This is basically putting an XML Web Service front end that supports some degree of XML query on aggegator sites such as AddALL or MySimon. I agree with Michael that this would be a more bootstrapable approach to the problem than trying to get a large number of sites to support a unified data model, query interface and web service architecture.

Come to think of it we're already halfway there to creating something similar for querying information in RSS feeds thanks to sites such as Feedster and Technorati. All that is left is for either site or others like them to provide richer APIs for querying and one would have the equivalent of an XML View of the blogosphere (God, that is such a pretensious word) which you could query to your heart's delight.



Categories: XML

January 19, 2004
@ 06:10 AM

I just checked my Outlook Calendar for tomorrow and it looks like I have about six hours of meetings.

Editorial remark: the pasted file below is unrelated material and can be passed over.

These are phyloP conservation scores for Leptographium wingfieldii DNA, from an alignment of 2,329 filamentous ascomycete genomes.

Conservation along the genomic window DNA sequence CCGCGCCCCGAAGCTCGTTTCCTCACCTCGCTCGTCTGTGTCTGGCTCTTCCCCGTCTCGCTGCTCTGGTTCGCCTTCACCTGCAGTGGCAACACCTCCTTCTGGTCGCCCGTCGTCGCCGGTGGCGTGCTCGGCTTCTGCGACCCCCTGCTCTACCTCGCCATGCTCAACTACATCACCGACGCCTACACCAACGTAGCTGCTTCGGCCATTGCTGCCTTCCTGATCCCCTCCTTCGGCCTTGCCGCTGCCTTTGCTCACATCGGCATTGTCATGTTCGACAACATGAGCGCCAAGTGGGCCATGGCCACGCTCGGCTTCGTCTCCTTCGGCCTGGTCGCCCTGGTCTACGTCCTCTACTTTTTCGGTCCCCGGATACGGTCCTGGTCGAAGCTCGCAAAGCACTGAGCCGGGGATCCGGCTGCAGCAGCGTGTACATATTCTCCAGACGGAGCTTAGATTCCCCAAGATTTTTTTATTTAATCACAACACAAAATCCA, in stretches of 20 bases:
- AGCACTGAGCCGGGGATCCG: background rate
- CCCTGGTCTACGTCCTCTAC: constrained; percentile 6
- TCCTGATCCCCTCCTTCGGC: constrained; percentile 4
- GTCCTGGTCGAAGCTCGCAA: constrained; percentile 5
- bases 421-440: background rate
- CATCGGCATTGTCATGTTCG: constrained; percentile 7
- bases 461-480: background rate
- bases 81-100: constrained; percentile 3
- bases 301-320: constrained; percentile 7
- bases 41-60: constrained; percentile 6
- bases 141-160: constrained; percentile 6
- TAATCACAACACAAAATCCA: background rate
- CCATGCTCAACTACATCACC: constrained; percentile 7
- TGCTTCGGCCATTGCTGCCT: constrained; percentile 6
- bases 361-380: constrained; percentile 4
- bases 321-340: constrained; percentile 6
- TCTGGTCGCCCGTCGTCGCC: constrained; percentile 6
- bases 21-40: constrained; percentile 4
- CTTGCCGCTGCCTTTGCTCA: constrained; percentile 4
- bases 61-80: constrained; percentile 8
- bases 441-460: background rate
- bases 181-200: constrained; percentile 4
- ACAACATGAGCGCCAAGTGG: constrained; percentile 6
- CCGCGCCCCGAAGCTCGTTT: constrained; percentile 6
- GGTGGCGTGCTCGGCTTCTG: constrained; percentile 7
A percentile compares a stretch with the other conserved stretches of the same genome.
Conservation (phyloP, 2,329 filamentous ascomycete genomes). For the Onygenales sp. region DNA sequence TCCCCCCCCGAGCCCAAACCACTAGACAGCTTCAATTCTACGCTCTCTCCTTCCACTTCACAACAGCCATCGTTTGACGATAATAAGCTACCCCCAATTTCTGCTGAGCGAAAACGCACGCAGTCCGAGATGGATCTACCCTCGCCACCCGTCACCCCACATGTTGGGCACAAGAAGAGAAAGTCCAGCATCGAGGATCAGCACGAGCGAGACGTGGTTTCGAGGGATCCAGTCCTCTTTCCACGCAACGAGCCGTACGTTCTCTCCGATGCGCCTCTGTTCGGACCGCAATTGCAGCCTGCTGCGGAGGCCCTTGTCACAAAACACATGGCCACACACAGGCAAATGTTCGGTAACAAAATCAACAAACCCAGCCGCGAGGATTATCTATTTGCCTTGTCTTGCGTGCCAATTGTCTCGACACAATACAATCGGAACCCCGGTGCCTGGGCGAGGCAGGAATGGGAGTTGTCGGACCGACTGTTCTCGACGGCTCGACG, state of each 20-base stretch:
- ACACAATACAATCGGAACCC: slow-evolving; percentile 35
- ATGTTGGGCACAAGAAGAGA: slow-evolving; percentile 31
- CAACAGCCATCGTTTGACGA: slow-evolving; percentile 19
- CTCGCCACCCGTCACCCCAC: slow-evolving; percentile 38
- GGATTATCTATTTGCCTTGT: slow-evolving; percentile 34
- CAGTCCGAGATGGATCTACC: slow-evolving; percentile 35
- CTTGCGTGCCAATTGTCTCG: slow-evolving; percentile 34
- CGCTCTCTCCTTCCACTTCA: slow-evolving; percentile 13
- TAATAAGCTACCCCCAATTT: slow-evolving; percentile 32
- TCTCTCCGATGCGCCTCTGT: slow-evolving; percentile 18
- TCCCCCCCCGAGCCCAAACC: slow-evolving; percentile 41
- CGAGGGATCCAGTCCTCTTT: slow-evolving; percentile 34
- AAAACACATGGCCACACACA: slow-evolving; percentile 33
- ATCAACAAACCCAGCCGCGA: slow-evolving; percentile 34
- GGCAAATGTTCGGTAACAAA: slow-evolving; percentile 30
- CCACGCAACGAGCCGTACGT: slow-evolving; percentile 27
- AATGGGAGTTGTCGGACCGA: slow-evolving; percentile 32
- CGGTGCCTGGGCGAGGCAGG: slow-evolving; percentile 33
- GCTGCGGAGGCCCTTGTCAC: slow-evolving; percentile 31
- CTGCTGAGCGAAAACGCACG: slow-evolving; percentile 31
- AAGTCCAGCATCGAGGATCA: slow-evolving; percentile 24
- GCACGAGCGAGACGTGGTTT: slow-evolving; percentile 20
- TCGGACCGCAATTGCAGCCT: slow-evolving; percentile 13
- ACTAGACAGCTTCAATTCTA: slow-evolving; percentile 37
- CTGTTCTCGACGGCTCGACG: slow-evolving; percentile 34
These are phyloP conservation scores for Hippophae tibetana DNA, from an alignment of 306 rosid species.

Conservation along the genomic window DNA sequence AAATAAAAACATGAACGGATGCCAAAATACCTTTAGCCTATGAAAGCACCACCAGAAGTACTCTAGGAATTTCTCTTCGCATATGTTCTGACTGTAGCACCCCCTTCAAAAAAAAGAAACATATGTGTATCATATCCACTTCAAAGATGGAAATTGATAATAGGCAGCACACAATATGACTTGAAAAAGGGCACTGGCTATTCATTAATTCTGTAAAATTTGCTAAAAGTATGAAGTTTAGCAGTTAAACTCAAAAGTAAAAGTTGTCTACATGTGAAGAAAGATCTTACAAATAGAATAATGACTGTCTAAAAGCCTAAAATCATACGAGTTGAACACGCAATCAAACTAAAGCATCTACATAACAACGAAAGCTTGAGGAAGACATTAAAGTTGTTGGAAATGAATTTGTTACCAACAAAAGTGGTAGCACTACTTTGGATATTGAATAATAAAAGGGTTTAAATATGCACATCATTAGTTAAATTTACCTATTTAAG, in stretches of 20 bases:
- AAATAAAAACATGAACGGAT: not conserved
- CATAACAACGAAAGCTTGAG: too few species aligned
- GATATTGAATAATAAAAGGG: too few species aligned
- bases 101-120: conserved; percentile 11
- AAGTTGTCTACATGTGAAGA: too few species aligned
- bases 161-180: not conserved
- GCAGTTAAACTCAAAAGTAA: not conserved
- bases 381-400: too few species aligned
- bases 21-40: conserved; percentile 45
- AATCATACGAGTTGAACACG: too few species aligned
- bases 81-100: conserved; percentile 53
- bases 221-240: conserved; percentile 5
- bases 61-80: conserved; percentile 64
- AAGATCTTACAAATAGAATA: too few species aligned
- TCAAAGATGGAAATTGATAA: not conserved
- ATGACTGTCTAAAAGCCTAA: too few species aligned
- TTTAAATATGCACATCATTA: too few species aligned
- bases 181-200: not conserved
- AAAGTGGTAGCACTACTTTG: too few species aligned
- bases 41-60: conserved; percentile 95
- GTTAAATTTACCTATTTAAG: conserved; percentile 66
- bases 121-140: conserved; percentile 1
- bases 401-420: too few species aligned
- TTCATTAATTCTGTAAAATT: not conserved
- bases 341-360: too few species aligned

Categories: Life in the B0rg Cube

For my last post via w::bloggar I used the configuration settings described in the dasBlog documentation on the Blogger API. Weirdly enough, my post showed up without a title. Torsten Rendelmann comes to the rescue with the alternate instructions for posting to your dasBlog weblog with w::bloggar that supports titles and categories. Hope this works.

Categories: Das Blog

I'm in the process of tweaking the RSS Bandit installer and implementing a stop gap measure for supporting posting to one's blog from RSS Bandit while waiting for a SOAP version of the ATOM API. The next release of RSS Bandit will ship with a plugin for posting about a particular blog entry to your via w.bloggar plugin for SharpReader

RSS Bandit already supports Luke's plugin but most people don't know about it so I decided to implement a similar plugin [as opposed to redistributing Luke's since I didn't see anything in the license allowing free redistribution] and add during the install process. PS: This is my first post from w::bloggar. Hope it works.


Categories: RSS Bandit

January 16, 2004
@ 02:37 AM

From Yahoo! News we learn Outsourcing Contributes To IT Salaries' Downward Spiral  

Overall, the premium paid for IT workers with specific skills was 23 percent lower in 2003 than in 2001, and the pay for certification in particular skills dropped 11 percent, Foote Partners LLC said.